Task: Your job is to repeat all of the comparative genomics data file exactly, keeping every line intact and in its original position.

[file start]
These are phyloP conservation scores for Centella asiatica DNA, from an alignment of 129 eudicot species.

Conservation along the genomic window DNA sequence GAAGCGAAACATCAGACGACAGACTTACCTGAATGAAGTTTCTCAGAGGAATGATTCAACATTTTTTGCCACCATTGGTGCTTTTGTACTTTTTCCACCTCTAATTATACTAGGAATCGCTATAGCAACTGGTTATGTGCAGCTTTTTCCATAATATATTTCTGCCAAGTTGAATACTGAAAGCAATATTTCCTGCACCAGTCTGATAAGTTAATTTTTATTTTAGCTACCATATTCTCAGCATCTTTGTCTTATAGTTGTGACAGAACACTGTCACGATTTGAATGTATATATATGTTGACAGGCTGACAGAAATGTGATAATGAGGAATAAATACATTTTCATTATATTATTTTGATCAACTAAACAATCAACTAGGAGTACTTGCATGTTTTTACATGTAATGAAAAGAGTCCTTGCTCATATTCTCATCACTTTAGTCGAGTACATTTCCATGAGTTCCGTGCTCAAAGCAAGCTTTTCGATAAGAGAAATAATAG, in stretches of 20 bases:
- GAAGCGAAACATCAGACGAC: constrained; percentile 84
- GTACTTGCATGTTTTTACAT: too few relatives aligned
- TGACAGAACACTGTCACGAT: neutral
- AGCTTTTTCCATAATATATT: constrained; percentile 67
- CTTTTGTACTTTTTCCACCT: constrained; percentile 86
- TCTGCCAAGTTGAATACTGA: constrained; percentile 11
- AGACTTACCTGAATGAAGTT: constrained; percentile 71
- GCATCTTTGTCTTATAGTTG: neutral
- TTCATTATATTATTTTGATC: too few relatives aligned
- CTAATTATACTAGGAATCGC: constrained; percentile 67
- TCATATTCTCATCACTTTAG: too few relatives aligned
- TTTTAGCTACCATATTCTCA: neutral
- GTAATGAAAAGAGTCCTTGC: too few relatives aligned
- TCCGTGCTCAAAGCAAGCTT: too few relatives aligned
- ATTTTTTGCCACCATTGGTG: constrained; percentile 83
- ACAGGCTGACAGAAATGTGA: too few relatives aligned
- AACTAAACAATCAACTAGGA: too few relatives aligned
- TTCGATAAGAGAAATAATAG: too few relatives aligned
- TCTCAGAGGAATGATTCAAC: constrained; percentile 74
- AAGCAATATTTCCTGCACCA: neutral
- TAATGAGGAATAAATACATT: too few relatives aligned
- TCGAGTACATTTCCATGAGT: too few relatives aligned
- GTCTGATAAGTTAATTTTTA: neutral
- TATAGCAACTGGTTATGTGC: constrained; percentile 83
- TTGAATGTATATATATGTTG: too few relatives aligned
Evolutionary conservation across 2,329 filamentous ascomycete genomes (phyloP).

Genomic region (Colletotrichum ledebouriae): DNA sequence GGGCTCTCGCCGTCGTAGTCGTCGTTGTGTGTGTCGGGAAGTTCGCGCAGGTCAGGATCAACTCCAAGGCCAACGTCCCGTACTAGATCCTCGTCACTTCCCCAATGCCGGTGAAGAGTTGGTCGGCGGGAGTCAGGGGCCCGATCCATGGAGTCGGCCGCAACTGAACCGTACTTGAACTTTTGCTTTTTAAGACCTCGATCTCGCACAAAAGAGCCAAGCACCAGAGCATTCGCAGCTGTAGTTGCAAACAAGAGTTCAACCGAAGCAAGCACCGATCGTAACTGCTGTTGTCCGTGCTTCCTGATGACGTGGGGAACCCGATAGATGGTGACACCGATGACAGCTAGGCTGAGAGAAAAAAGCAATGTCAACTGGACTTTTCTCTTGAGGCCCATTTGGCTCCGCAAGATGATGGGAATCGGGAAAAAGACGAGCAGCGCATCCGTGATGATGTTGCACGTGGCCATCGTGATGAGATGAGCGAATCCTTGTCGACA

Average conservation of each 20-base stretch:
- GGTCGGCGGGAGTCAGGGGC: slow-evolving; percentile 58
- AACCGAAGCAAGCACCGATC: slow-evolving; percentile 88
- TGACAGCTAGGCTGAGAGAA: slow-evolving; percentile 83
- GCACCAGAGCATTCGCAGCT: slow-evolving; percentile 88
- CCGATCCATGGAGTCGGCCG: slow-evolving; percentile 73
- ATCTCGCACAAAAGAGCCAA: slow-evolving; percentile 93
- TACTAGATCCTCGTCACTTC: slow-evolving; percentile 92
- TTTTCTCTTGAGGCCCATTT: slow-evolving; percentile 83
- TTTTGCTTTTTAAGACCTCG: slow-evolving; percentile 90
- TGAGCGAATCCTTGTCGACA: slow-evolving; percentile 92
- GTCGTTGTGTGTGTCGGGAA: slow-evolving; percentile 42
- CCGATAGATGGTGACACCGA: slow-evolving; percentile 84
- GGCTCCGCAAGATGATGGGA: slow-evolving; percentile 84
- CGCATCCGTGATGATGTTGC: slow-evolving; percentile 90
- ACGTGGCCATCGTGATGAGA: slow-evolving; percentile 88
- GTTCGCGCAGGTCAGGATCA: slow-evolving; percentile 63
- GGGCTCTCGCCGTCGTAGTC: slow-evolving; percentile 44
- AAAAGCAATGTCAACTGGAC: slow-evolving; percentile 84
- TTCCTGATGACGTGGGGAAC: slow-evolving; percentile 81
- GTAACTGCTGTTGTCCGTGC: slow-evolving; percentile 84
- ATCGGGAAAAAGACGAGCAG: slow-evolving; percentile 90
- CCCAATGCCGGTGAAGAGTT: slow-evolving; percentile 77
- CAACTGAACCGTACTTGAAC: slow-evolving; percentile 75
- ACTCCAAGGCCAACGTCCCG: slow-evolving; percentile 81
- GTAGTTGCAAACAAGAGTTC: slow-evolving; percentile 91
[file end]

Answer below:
These are phyloP conservation scores for Centella asiatica DNA, from an alignment of 129 eudicot species.

Conservation along the genomic window DNA sequence GAAGCGAAACATCAGACGACAGACTTACCTGAATGAAGTTTCTCAGAGGAATGATTCAACATTTTTTGCCACCATTGGTGCTTTTGTACTTTTTCCACCTCTAATTATACTAGGAATCGCTATAGCAACTGGTTATGTGCAGCTTTTTCCATAATATATTTCTGCCAAGTTGAATACTGAAAGCAATATTTCCTGCACCAGTCTGATAAGTTAATTTTTATTTTAGCTACCATATTCTCAGCATCTTTGTCTTATAGTTGTGACAGAACACTGTCACGATTTGAATGTATATATATGTTGACAGGCTGACAGAAATGTGATAATGAGGAATAAATACATTTTCATTATATTATTTTGATCAACTAAACAATCAACTAGGAGTACTTGCATGTTTTTACATGTAATGAAAAGAGTCCTTGCTCATATTCTCATCACTTTAGTCGAGTACATTTCCATGAGTTCCGTGCTCAAAGCAAGCTTTTCGATAAGAGAAATAATAG, in stretches of 20 bases:
- GAAGCGAAACATCAGACGAC: constrained; percentile 84
- GTACTTGCATGTTTTTACAT: too few relatives aligned
- TGACAGAACACTGTCACGAT: neutral
- AGCTTTTTCCATAATATATT: constrained; percentile 67
- CTTTTGTACTTTTTCCACCT: constrained; percentile 86
- TCTGCCAAGTTGAATACTGA: constrained; percentile 11
- AGACTTACCTGAATGAAGTT: constrained; percentile 71
- GCATCTTTGTCTTATAGTTG: neutral
- TTCATTATATTATTTTGATC: too few relatives aligned
- CTAATTATACTAGGAATCGC: constrained; percentile 67
- TCATATTCTCATCACTTTAG: too few relatives aligned
- TTTTAGCTACCATATTCTCA: neutral
- GTAATGAAAAGAGTCCTTGC: too few relatives aligned
- TCCGTGCTCAAAGCAAGCTT: too few relatives aligned
- ATTTTTTGCCACCATTGGTG: constrained; percentile 83
- ACAGGCTGACAGAAATGTGA: too few relatives aligned
- AACTAAACAATCAACTAGGA: too few relatives aligned
- TTCGATAAGAGAAATAATAG: too few relatives aligned
- TCTCAGAGGAATGATTCAAC: constrained; percentile 74
- AAGCAATATTTCCTGCACCA: neutral
- TAATGAGGAATAAATACATT: too few relatives aligned
- TCGAGTACATTTCCATGAGT: too few relatives aligned
- GTCTGATAAGTTAATTTTTA: neutral
- TATAGCAACTGGTTATGTGC: constrained; percentile 83
- TTGAATGTATATATATGTTG: too few relatives aligned
Evolutionary conservation across 2,329 filamentous ascomycete genomes (phyloP).

Genomic region (Colletotrichum ledebouriae): DNA sequence GGGCTCTCGCCGTCGTAGTCGTCGTTGTGTGTGTCGGGAAGTTCGCGCAGGTCAGGATCAACTCCAAGGCCAACGTCCCGTACTAGATCCTCGTCACTTCCCCAATGCCGGTGAAGAGTTGGTCGGCGGGAGTCAGGGGCCCGATCCATGGAGTCGGCCGCAACTGAACCGTACTTGAACTTTTGCTTTTTAAGACCTCGATCTCGCACAAAAGAGCCAAGCACCAGAGCATTCGCAGCTGTAGTTGCAAACAAGAGTTCAACCGAAGCAAGCACCGATCGTAACTGCTGTTGTCCGTGCTTCCTGATGACGTGGGGAACCCGATAGATGGTGACACCGATGACAGCTAGGCTGAGAGAAAAAAGCAATGTCAACTGGACTTTTCTCTTGAGGCCCATTTGGCTCCGCAAGATGATGGGAATCGGGAAAAAGACGAGCAGCGCATCCGTGATGATGTTGCACGTGGCCATCGTGATGAGATGAGCGAATCCTTGTCGACA

Average conservation of each 20-base stretch:
- GGTCGGCGGGAGTCAGGGGC: slow-evolving; percentile 58
- AACCGAAGCAAGCACCGATC: slow-evolving; percentile 88
- TGACAGCTAGGCTGAGAGAA: slow-evolving; percentile 83
- GCACCAGAGCATTCGCAGCT: slow-evolving; percentile 88
- CCGATCCATGGAGTCGGCCG: slow-evolving; percentile 73
- ATCTCGCACAAAAGAGCCAA: slow-evolving; percentile 93
- TACTAGATCCTCGTCACTTC: slow-evolving; percentile 92
- TTTTCTCTTGAGGCCCATTT: slow-evolving; percentile 83
- TTTTGCTTTTTAAGACCTCG: slow-evolving; percentile 90
- TGAGCGAATCCTTGTCGACA: slow-evolving; percentile 92
- GTCGTTGTGTGTGTCGGGAA: slow-evolving; percentile 42
- CCGATAGATGGTGACACCGA: slow-evolving; percentile 84
- GGCTCCGCAAGATGATGGGA: slow-evolving; percentile 84
- CGCATCCGTGATGATGTTGC: slow-evolving; percentile 90
- ACGTGGCCATCGTGATGAGA: slow-evolving; percentile 88
- GTTCGCGCAGGTCAGGATCA: slow-evolving; percentile 63
- GGGCTCTCGCCGTCGTAGTC: slow-evolving; percentile 44
- AAAAGCAATGTCAACTGGAC: slow-evolving; percentile 84
- TTCCTGATGACGTGGGGAAC: slow-evolving; percentile 81
- GTAACTGCTGTTGTCCGTGC: slow-evolving; percentile 84
- ATCGGGAAAAAGACGAGCAG: slow-evolving; percentile 90
- CCCAATGCCGGTGAAGAGTT: slow-evolving; percentile 77
- CAACTGAACCGTACTTGAAC: slow-evolving; percentile 75
- ACTCCAAGGCCAACGTCCCG: slow-evolving; percentile 81
- GTAGTTGCAAACAAGAGTTC: slow-evolving; percentile 91